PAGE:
Saturday, May 28, 2016

Memorial Day to Remember...Boating?

What a glorious thing it is to remember the lives of those folks who lived and died before us.  My life has been enriched an infinite amount of times by learning about the history of PEOPLE on this planet.

In school I found History incredibly B...O...R...I...N...G.  I mean, come on, in the grand scheme of things who cares what YEAR Christopher Columbus sailed the ocean blue.  Well, actually the native peoples that he enslaved, tortured, and called "Indians," when he was nowhere near India, no doubt care, but that's a topic for a different day.

Once again, Memorial Day is approaching.  I have joyous memories of this holiday.  My parents would load up the trunk of our car with enormous containers filled with water and flowers they grew themselves.  They would weigh the containers down with rocks to keep them from spilling the water they contained.

Once we were laden with flowers, then Mama would pack our things...and I actually think that more than once I witnessed the kitchen sink joining our belongings!  OK, probably not, but really and truly, if we were left to survive on the things that Mama packed I think that we could have lasted at least a year.  Trust me, that's a conservative estimate.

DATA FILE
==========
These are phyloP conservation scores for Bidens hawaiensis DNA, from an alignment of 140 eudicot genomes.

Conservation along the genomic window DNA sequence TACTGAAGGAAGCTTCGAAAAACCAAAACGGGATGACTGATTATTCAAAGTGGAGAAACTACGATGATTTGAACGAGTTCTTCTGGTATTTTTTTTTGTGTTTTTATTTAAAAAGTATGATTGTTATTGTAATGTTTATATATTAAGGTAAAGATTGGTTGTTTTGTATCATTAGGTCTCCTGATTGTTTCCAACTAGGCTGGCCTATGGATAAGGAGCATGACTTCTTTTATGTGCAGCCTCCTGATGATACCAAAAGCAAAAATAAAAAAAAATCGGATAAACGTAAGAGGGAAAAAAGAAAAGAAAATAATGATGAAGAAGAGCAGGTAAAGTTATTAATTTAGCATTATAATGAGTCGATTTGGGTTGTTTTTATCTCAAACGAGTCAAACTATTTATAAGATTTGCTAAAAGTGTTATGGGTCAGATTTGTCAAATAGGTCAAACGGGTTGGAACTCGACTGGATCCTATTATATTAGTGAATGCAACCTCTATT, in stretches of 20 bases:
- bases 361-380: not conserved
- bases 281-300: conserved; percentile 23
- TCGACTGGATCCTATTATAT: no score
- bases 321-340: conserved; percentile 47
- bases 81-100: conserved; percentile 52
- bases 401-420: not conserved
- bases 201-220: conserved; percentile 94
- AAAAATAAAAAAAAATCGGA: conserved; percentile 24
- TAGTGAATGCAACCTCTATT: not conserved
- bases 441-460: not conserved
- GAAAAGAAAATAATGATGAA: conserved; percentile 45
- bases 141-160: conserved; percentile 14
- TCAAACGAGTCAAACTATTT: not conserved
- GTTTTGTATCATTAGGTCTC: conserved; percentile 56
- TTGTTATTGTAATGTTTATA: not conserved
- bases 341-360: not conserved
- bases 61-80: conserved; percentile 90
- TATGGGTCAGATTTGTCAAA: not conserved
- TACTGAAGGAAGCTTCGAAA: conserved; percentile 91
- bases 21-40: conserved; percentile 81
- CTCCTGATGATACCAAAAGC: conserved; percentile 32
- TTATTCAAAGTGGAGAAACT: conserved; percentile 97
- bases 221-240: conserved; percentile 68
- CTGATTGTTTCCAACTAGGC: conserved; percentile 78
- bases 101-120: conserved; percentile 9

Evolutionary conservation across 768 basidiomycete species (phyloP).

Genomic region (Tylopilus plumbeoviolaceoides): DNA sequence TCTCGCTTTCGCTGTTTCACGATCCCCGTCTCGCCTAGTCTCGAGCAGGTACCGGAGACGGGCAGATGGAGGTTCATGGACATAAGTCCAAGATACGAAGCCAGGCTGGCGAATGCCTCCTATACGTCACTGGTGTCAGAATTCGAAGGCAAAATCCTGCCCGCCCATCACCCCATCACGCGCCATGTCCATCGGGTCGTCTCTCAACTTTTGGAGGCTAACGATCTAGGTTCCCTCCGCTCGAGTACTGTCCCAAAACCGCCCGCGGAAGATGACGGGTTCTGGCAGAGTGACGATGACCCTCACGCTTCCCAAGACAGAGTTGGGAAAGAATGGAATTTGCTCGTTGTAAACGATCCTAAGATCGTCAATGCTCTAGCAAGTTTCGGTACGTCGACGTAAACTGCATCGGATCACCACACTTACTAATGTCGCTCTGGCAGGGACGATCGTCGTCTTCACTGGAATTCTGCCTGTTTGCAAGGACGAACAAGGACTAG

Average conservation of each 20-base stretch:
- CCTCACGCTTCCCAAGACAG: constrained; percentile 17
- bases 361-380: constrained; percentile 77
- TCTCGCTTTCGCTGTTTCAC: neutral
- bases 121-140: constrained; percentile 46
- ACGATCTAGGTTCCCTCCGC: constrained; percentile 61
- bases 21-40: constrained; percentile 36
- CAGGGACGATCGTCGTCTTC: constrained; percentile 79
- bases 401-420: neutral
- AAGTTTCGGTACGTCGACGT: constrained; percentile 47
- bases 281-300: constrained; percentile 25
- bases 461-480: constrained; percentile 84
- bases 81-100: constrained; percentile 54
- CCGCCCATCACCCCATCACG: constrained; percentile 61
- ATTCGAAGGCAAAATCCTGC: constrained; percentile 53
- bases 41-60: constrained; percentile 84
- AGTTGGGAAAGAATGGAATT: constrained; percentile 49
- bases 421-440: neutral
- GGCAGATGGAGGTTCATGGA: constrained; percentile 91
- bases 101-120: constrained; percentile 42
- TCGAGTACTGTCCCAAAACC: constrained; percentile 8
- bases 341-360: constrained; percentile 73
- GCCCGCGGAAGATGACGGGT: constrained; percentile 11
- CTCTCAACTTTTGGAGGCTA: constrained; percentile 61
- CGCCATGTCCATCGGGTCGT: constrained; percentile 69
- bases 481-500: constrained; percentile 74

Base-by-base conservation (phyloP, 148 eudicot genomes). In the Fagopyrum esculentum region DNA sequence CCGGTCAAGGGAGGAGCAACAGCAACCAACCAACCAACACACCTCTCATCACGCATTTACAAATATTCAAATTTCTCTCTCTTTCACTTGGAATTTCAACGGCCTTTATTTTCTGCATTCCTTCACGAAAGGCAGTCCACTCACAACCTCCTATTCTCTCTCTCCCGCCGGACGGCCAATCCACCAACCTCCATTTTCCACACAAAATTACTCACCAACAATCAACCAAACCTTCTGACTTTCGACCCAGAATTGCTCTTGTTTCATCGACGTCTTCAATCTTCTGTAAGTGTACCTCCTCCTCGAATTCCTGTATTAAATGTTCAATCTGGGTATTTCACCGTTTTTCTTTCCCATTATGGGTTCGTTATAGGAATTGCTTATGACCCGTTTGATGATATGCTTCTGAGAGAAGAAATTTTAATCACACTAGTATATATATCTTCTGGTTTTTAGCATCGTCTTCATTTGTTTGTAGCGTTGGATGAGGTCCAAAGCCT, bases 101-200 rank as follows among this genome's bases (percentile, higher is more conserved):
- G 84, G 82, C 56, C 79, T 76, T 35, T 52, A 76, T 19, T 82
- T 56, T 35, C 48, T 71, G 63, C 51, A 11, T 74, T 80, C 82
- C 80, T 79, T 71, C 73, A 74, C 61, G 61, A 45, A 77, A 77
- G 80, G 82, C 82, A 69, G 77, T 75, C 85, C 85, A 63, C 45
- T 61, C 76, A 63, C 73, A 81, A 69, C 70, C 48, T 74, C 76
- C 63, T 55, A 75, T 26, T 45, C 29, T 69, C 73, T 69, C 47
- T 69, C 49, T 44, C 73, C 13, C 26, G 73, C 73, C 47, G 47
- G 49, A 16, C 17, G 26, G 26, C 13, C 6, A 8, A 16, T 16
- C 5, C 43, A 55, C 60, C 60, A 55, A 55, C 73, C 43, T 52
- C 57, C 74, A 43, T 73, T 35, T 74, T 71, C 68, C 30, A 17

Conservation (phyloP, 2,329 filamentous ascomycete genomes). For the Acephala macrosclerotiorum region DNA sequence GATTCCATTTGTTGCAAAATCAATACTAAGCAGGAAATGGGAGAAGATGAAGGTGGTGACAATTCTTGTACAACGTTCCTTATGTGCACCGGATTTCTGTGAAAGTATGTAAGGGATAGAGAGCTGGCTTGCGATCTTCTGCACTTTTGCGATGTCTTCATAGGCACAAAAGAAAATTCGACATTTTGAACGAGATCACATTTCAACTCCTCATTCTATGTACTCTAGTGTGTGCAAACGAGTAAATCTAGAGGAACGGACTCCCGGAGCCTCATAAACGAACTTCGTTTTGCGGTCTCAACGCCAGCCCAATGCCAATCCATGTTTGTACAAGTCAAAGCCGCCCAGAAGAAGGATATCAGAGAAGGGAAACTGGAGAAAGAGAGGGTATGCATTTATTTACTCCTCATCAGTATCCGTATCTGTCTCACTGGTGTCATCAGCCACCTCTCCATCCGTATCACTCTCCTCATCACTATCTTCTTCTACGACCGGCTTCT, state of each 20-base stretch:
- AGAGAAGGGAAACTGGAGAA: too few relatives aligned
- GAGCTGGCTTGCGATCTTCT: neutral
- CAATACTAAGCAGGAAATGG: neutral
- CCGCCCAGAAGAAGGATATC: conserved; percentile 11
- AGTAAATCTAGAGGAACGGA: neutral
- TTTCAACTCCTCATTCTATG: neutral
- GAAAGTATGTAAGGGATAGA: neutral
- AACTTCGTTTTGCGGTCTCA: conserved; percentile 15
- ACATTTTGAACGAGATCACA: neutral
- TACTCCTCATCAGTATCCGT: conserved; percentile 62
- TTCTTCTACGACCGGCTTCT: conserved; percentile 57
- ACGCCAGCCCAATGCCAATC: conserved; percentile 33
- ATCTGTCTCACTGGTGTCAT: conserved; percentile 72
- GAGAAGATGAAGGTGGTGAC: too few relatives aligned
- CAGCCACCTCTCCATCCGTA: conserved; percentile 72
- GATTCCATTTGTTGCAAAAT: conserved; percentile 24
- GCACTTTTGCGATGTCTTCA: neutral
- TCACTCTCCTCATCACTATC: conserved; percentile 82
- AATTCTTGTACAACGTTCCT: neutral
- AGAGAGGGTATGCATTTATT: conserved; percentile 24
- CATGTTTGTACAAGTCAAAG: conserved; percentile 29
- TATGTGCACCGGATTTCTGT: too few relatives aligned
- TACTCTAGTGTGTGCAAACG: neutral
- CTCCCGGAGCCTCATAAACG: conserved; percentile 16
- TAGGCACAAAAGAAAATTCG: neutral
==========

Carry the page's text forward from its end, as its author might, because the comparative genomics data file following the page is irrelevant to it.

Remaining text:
Once the poor car was so filled that the tires were bulging, we would climb in, and off we would start.  I was much younger than my siblings (please remind them of that if you see them), and so I had many golden Memorial Day memories with just my parents after my siblings were married and creating their own Memorial Day wonders.  (We did the same Memorial Day wanderings before they were married.  I guess I was just too young to remember)?

The drive was punctuated by stops at family tombstones that led from Utah along a wandering path to Idaho.  We would sing together such notable hits as, "Old Grumbler is Dead and Laid Under the Ground," (it especially seemed appropriate on Memorial Day), "Oh the Moon Shines Tonight on Pretty Redwing," all the old family songs that we had sung all of my life as we drove hither and yon.  I'm serious in saying, I'm certain that I saw YON many, many times in our travels.